I am often struck by how little modern technology has intruded into the world of fiction, and how rarely the objects and technologies we rely on each and every day are ever made a part of the story. In Susanna Freymark’s gritty new novel Losing February, this is remedied once and for all. This book hinges on text messages, emails and internet chat as it recreates a doomed love story in regional Australia.
|Author Susanna Freymark|
Bernie has fallen in love with a married man, and he grows to represent all that is missing from her life – romance, passion and the kind of deep connection a middle-aged divorcee with three kids has slowly grown to forget. But of course, such a relationship is fraught, particularly since the object of her affection is a public figure and also someone from her past with whom she has re-connected (thanks, again, to the internet).
In the idyllic landscapes of Northern NSW, Bernie slowly falls apart as her close network of female friends fails to provide her with the other kinds of comfort and solace she requires. Drunken movie nights and invasively confessional conversations only leave her feeling more isolated, sitting on secrets she can’t possibly share. I loved this harsh assessment of the limits of friendship, an anti-romantic view that one rarely encounters. No matter how close her cronies might pretend to be, Bernie knows that even they have their own moral and personal limits that she doesn’t dare transgress.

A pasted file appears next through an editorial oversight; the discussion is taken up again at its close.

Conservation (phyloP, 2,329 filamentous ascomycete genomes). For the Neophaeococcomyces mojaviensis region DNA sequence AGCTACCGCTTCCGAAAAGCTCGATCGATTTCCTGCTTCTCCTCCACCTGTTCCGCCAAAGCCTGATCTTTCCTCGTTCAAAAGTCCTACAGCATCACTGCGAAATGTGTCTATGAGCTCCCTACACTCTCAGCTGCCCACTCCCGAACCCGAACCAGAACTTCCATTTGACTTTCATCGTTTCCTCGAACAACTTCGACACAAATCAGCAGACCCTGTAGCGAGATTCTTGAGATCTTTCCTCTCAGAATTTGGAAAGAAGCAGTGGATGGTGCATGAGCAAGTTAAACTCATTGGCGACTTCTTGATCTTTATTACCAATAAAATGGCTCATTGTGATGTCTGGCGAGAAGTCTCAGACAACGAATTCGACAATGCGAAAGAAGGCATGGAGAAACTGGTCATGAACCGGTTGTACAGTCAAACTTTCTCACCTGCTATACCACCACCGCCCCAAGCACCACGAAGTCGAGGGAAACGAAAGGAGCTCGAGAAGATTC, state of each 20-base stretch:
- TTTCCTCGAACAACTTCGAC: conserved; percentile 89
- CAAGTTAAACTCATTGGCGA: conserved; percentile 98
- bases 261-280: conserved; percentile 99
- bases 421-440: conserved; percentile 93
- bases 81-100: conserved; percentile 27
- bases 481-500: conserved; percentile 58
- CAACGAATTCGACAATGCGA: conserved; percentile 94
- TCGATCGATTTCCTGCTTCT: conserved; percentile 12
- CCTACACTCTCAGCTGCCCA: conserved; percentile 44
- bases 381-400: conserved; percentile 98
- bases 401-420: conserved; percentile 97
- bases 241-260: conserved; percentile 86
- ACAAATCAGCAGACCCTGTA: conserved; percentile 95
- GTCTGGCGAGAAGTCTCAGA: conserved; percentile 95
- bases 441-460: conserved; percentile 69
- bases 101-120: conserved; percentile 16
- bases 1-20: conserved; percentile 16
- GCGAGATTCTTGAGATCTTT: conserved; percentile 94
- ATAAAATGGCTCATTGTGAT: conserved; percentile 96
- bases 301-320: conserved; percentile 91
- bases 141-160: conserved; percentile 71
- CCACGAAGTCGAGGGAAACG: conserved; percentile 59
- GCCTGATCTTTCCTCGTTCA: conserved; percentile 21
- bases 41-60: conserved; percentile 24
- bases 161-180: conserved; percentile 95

Losing February charts the hopeless pursuit and the frantic, pathetic longings of a never-could-be love affair, and I’m sure all of us could relate to the increasingly obsessed Bernie as she tries to make the whole impossible situation seem meaningful. She deteriorates into a virtual world of cyber sex where she can feel desired – if not respected – and where she makes an increasingly disastrous series of casual hook ups that, perhaps surprisingly, lead to some acts of sexual liberation and personal realisation.
There was so much in this, Freymark’s first novel, that I responded to. Its honesty, its complete engagement with the real world, and its perfect re-creation of some of the obscure, and slightly sad, prepossessions of early middle-age. The rawness and realness of her protagonist’s responses left me utterly enthralled, and never once did her world veer into the unreal or the clichéd. There are very few writers engaging with the realness of new ways of meeting people and of negotiating sexuality, and for this liberating theme alone Losing February is worth a read.
Details: Losing February by Susanna FreymarkA new Australian novel published by Macmillan.You can follow the book's author, Susanna Freymark, on Twitter @SusannaFreymark or check out her website here.